Editorial: After 3 long decades, Hwy. 101 gets 3rd lane

The road to this needed traffic relief has not been smooth.|

On March 21, 2006, after decades of debate, three unsuccessful elections and a two-week rain delay, the Highway 101 widening project through Santa Rosa got started.

This phase — adding a third lane in each direction of the elevated segment of highway between Highway 12 and Steele Lane in Santa Rosa — was the first after local voters approved a sales tax for transportation and took about 30 months and cost more than $110 million, though it was completed about six months ahead of schedule.

The new lanes opened on Nov. 8, 2008, three days after voters in Sonoma and Marin counties approved a quarter-cent sales tax for SMART, the North Bay’s rail service.

Subsequent phases added new lanes to Windsor, then on to Petaluma and from the south end of Petaluma to the Marin County line.

Finally, after 14 years of overnight closures and jarring lane realignments, Caltrans announced completion of the final phase on July 19, a 3.3-mile segment through Petaluma.

Highway 101, the North Coast’s primary commute and commercial route, now has three lanes in each direction from Windsor to the Sonoma County line, a distance of about 30 miles. Meanwhile, work has started in northern Marin County to open the final two-lane bottleneck on Highway 101.

What a long, strange trip it’s been.

A cursory review of news reporting finds that frustration with traffic congestion on Highway 101 in central Santa Rosa dates back at least 55 years. But the debate over how — and even whether — to ease traffic lasted another quarter-century. One side pressed for more lanes, the other argued that expanding the freeway would promote growth that would create more traffic.

The gridlock over funding highway expansion stretched almost 15 more years.

The first county sales tax measure to widen the highway went on the ballot in 1990 and got 46% of the vote. In 1998, support increased to 47.6%. In 2000, it grew to 58.5% on a highway measure and 60.3% on a separate rail measure. But by then the rules had changed: a two-thirds majority was required for special purpose local taxes.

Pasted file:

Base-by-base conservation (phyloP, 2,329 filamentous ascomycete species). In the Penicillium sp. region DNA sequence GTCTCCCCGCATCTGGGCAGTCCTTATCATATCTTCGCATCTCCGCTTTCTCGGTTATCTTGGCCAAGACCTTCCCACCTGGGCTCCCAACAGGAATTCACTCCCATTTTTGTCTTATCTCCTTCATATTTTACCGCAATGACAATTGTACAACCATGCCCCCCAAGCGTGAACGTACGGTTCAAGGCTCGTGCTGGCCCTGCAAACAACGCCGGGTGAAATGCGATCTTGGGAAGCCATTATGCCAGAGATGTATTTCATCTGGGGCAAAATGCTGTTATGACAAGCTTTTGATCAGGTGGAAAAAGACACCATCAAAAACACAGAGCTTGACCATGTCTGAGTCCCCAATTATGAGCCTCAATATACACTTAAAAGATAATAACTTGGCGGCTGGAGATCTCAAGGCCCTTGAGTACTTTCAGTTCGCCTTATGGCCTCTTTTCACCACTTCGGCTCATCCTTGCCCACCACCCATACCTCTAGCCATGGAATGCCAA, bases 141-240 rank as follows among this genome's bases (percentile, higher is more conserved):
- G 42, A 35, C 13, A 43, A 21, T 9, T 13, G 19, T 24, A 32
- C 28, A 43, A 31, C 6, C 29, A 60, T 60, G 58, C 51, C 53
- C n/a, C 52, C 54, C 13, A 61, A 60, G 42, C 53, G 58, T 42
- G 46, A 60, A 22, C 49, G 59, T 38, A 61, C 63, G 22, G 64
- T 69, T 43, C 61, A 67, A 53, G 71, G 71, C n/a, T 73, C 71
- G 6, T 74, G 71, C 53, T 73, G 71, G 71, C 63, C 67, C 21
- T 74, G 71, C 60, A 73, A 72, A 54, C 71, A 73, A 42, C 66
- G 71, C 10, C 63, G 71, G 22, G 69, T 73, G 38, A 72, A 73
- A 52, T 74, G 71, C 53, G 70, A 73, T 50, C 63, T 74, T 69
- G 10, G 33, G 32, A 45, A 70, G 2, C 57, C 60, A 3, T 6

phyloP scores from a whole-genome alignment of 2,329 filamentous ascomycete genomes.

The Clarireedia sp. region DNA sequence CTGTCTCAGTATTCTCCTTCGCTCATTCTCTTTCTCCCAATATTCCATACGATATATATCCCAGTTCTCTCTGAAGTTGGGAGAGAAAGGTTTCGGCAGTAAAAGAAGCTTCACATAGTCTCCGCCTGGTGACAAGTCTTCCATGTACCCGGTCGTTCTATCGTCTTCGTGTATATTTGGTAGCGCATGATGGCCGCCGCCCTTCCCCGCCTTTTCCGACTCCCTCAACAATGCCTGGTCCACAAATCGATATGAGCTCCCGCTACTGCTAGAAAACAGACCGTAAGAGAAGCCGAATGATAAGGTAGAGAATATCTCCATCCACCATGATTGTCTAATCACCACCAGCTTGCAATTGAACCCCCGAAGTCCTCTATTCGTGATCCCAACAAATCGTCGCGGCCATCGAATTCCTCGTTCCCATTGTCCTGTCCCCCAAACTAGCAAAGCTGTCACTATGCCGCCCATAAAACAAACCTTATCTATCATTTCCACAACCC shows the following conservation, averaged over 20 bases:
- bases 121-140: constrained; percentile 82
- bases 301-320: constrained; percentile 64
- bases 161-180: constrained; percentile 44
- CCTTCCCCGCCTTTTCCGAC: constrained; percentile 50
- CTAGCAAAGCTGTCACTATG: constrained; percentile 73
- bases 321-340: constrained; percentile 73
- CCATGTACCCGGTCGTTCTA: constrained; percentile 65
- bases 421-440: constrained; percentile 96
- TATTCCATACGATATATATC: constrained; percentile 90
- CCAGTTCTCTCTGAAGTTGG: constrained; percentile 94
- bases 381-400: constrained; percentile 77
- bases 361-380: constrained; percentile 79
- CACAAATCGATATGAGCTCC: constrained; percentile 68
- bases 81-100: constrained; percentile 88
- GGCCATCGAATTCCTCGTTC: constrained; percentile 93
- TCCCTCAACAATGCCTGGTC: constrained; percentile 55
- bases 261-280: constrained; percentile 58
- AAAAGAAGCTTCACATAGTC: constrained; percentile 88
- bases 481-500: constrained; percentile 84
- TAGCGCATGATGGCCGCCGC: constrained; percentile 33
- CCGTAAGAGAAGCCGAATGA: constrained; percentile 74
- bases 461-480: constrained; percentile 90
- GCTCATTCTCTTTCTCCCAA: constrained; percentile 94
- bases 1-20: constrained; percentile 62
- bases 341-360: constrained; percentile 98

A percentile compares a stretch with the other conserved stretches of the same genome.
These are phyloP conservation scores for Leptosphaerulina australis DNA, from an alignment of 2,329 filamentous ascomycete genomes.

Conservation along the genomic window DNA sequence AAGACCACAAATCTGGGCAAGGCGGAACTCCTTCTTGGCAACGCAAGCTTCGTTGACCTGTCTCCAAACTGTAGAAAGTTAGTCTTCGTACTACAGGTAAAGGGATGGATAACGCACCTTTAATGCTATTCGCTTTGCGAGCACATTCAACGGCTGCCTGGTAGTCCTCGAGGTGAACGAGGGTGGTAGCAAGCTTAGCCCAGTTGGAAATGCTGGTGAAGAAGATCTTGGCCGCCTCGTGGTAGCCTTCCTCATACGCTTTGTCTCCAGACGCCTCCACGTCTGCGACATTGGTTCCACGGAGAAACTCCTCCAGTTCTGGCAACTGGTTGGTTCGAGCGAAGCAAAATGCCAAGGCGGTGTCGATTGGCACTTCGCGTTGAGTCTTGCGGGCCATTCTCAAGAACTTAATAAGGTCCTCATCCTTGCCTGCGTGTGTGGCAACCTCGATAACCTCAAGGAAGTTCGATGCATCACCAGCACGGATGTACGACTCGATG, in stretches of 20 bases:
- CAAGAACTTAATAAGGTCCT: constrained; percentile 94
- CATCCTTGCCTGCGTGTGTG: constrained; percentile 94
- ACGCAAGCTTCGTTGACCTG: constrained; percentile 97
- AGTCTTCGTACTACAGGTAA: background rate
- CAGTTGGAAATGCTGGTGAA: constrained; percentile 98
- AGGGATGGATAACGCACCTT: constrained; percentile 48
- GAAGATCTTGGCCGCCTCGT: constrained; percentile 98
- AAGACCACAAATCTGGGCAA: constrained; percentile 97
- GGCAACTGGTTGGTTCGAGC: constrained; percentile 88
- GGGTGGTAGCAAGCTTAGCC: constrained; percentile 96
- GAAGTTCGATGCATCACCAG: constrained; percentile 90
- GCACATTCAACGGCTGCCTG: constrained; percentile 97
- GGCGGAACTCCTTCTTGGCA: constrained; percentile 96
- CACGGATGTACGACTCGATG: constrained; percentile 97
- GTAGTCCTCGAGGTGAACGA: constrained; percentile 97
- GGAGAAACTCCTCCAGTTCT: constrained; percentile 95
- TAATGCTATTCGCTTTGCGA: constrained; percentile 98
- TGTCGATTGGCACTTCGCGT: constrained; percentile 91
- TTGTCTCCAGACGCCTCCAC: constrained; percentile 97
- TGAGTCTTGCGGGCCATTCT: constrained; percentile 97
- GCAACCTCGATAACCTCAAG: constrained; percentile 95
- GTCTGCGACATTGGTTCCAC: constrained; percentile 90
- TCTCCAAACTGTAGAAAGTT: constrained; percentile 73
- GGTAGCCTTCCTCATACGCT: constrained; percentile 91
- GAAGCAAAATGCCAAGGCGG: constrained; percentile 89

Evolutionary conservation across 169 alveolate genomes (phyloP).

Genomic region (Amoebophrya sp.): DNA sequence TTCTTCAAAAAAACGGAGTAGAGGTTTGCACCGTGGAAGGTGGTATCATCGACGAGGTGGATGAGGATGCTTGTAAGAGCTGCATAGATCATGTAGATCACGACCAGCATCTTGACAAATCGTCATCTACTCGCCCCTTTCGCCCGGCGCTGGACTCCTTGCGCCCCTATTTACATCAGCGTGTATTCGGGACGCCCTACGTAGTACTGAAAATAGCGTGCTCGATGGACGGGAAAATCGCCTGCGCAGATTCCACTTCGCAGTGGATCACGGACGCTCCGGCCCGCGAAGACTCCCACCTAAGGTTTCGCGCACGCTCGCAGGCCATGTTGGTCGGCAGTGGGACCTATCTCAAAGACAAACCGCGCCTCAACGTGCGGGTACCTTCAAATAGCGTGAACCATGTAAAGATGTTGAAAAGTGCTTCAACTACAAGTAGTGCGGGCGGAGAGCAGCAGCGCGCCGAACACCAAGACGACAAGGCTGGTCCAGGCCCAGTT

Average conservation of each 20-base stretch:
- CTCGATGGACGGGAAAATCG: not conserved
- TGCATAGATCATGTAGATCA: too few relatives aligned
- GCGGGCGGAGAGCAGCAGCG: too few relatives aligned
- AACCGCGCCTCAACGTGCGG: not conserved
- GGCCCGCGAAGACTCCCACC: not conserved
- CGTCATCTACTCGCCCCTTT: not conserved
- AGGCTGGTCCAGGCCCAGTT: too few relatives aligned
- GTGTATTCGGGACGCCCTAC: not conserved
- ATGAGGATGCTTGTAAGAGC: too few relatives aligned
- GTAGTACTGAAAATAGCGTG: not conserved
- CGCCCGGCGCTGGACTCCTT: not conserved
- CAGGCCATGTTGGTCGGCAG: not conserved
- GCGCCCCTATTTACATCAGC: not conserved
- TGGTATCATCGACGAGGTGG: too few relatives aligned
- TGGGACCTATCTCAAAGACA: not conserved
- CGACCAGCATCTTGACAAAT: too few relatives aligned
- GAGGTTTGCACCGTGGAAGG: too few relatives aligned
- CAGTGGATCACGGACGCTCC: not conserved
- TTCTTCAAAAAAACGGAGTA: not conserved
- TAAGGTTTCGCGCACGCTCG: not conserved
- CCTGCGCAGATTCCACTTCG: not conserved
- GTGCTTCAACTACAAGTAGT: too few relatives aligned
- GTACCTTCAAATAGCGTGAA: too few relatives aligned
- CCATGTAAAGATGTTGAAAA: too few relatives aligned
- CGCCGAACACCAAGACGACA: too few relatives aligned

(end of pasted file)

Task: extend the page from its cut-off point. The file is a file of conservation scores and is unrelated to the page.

On the fourth try, in November 2004, voters approved Measure M, a half-cent sales tax for transportation improvements, including widening Highway 101, with 67.2% — a margin of barely 1,0000 votes out of more than 209,000 ballots cast.

By then, some work had been completed between Santa Rosa and Rohnert Park, using alternative funding.

Even so, the tax was a partial solution, a source of matching funds to leverage the big dollars needed for a wider, safer highway. Measure M generated about $170 million for Highway 101, but the “three lanes all the way” widening project ultimately cost more than $1 billion.

Dozens of past and present elected officials at the local, state and federal level, the Sonoma County Transportation Authority and advocacy groups deserve credit for working cooperatively to secure the funding needed to finish the job.

The last piece of the puzzle was SB 1, an increase in the gas tax enacted by state legislators in 2017 and upheld by 56% of California voters in a referendum the following year. By then, Sonoma County voters understood they were getting a smoother ride for their tax dollars, and more than 70% rejected the referendum.

Traffic still backs up on Highway 101 when people are headed to and from work, and some drivers won’t be satisfied unless the rush-hour carpool restrictions are eliminated. It wasn’t a smooth ride, and the Marin bottleneck won’t be gone for four years, but one of Sonoma County’s largest and most consequential public works projects is finally complete.

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